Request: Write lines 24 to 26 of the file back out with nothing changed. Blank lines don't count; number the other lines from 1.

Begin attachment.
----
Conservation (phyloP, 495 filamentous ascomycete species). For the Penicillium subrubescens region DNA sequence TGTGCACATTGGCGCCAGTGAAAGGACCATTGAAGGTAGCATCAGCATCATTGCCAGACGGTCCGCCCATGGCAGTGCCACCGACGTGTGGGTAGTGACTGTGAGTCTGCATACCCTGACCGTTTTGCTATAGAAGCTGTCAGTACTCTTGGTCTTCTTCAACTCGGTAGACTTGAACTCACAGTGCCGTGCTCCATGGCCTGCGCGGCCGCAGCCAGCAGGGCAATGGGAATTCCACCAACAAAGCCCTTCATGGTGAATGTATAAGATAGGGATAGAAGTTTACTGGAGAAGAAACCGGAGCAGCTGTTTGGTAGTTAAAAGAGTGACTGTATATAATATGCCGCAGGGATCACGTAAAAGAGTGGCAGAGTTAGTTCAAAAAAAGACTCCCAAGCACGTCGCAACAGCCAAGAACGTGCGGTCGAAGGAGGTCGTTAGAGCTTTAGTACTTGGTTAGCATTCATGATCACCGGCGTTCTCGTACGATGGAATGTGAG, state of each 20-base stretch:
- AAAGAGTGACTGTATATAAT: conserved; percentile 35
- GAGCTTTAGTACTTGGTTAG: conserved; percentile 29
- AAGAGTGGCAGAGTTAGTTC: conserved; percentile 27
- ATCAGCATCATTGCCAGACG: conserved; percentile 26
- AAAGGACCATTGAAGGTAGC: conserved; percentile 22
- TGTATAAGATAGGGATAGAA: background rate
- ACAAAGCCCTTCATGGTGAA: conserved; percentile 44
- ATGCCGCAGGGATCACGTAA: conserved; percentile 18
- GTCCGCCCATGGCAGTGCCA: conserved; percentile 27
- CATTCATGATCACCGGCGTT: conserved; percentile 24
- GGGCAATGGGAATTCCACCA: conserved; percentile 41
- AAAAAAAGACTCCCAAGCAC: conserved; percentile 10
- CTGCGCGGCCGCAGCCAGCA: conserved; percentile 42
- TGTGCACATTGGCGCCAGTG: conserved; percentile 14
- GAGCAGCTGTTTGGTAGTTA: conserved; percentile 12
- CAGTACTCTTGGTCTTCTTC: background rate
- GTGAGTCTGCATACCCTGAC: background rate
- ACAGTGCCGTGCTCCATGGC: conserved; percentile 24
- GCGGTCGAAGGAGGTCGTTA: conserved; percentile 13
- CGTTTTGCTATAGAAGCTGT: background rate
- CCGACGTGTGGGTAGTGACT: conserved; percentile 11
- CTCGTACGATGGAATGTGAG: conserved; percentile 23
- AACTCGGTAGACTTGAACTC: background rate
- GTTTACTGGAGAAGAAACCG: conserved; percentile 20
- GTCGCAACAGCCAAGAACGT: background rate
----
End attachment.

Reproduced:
- AACTCGGTAGACTTGAACTC: background rate
- GTTTACTGGAGAAGAAACCG: conserved; percentile 20
- GTCGCAACAGCCAAGAACGT: background rate